R. Jawhrani : Are all the Sindhis here well off? Are they more into business or service?
L. Hardasani : I feel 80% of the Sindhis here are into business and are quite well off. The remaining 20%, who work in retail shops, however lead a hand to mouth existence. This is because expenses here are quite high. The rentals for commercial and residential premises are very high and hence their savings might be nil.
R. Jawhrani : Do all the Sindhis here meet often? How are their relationships?
L. Hardasani : Here Sindhis have good and cordial relations with each other. There are many associations here and many functions are organized. A lot of social life is also seen here.
R. Jawhrani : Are the functions that are organized here primarily Sindhi functions, or are they organized jointly by all Indians?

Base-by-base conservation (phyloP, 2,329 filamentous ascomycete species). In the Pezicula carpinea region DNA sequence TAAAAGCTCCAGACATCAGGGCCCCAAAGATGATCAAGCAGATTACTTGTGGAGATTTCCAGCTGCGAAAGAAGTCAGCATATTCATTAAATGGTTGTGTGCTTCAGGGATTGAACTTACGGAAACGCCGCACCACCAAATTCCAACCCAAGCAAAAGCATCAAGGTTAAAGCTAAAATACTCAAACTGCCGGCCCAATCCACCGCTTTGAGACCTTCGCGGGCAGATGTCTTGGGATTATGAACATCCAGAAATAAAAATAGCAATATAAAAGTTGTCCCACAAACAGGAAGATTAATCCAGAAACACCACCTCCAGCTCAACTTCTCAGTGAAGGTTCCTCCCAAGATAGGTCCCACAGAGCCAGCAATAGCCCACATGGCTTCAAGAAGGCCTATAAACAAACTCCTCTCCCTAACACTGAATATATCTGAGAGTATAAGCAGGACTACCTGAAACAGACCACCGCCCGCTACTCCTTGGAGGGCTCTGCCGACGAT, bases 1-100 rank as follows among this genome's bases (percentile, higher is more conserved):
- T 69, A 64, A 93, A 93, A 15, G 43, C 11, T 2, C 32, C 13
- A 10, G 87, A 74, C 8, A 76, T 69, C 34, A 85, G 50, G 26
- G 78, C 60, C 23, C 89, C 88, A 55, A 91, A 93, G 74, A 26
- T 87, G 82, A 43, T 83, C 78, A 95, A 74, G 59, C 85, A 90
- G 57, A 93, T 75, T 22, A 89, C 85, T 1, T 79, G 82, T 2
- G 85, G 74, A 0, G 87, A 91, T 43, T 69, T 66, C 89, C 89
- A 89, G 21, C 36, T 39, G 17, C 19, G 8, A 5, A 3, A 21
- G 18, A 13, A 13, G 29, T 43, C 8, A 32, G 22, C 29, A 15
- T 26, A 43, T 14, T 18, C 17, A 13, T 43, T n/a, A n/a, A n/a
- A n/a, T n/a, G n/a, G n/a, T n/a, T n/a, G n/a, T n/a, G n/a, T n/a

L. Hardasani : Mostly all Indians jointly celebrate the main events like Diwali, Holi, Janamashtmi etc. As far as Sindhi functions are concerned, our Sindhi association headed by Notan and myself, organizes Cheti Chand Mela on a grand scale where we invite artists from various parts of India. This is organized on the eve of Cheti Chand in a five star hotel. On Cheti Chand day we also organize the Bahrana Sahib in the temple.
R. Jawhrani : Does the younger generation have as much passion for Sindhyat? Do they attend these functions?
L. Hardasani : Very few of them attend these functions. But we are trying to integrate the younger generation with us.
R. Jawhrani : But if they refuse to join, then all these functions and programmes will be restricted to your generation only. What about the future?